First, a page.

Part No: AN099-HORIssued year: 2014File size: 2.06mbFile type: pdf
Aflatoxins, a mold largely produced by Aspergillus flavus and Aspergillus parasiticus1 are commonly tested mycotoxins found naturally in a wide range of agriculture crops and food products. Due to their harmful effects on human health, animal health, and global trade, aflatoxins are regulated in most countries and have established global limits in a wide variety of matrices.
Part No: AN111-HORIssued year: 2016File size: 2.03mbFile type: pdf
The compound 4-methylimidazole (4-MEI) is formed as a byproduct in some foods and beverages. Caramel coloring Type III and Type IV in beverages is one of the ingredients which may contain 4-MEI. Products that potentially contain 4-MEI include certain colas, beers, soy sauces, breads, coffee, ammoniated livestock feed and other products.
Part No: AN098-HORIssued year: 2014File size: 2.32mbFile type: pdf
Mycotoxin testing awareness has increased as countries involved in world trade of raw agriculture and processed consumer products rely on a safe global food supply. Several mycotoxins are naturally produced and monitored; however, aflatoxins, produced mainly by the Aspergillus species, are considered to be the most important mycotoxin group in the world’s food supply to monitor.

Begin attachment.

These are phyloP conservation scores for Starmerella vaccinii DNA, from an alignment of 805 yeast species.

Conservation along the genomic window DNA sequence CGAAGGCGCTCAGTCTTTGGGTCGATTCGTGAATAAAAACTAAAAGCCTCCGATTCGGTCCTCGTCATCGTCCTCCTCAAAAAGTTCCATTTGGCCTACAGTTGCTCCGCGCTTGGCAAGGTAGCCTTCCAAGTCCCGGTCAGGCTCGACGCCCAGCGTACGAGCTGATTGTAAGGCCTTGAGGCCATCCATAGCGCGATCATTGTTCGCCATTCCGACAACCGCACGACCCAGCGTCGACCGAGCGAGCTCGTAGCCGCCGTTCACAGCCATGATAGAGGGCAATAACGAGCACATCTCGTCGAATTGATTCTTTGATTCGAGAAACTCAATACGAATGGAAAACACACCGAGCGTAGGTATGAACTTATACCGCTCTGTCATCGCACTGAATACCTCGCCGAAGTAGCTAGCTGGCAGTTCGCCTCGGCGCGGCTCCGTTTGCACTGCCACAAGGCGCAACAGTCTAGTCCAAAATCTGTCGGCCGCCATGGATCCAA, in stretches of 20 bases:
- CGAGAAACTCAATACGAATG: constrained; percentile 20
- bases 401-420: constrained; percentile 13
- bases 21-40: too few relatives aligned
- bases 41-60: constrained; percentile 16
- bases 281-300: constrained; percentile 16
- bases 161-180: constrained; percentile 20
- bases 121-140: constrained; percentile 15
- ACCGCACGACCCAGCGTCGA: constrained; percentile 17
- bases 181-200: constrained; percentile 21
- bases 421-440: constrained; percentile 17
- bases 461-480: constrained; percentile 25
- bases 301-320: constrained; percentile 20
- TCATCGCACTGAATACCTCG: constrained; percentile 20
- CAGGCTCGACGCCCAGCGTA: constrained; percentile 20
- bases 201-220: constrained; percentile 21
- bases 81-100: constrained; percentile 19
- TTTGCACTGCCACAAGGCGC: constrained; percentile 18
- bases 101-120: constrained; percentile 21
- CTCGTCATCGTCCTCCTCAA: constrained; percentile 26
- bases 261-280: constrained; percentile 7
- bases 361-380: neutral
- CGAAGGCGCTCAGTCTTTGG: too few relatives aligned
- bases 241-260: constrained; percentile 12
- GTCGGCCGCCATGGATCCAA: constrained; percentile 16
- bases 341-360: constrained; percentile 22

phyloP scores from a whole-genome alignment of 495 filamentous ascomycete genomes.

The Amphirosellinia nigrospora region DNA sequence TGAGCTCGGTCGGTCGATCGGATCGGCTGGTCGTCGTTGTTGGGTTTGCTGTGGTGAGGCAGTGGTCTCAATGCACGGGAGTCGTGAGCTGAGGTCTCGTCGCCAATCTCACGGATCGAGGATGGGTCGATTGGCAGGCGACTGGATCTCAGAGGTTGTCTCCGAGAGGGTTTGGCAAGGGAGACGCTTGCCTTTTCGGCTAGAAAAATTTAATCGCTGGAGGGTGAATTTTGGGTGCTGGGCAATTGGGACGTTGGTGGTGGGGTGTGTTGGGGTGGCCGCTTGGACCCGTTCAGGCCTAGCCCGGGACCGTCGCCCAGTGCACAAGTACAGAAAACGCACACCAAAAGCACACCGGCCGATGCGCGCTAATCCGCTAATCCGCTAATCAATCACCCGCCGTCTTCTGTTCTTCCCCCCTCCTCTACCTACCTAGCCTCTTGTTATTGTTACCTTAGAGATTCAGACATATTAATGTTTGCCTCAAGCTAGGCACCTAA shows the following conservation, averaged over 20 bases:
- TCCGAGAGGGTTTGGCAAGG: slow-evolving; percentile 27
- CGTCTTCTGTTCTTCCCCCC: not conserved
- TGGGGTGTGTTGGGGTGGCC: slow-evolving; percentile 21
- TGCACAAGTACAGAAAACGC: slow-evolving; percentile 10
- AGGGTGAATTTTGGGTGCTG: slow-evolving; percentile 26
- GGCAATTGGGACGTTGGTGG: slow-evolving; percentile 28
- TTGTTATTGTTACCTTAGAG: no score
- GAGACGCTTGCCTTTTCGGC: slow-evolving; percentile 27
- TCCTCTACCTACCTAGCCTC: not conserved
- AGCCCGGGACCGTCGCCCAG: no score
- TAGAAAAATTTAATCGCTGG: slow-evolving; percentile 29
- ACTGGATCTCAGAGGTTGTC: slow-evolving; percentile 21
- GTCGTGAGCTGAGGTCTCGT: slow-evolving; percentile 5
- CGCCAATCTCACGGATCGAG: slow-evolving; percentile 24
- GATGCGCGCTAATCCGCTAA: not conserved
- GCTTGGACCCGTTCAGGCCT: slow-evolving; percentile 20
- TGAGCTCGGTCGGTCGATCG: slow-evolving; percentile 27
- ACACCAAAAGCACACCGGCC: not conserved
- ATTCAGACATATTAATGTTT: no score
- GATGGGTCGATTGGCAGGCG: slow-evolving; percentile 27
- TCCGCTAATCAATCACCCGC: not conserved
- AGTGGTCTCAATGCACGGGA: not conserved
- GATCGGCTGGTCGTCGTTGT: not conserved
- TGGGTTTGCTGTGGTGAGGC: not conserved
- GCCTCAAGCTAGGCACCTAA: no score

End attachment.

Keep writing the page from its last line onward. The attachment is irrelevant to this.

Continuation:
Part No: AN050-HORIssued year: 2009File size: 1.23mbFile type: pdf
Polychlorinated biphenyls (PCBs) are found throughout the environment and are recognized as a serious health threat. They accumulate in animals and plants and become more concentrated as they progress up the food chain. PCBs can be found in the fatty tissues of human populations in all industrial countries, and they can be passed from mother to fetus through the placenta and to an infant through breast milk. They have been introduced into the environment mainly through the use of Aroclor products.
Part No: AN089-HORIssued year: 2014File size: 2.48mbFile type: pdf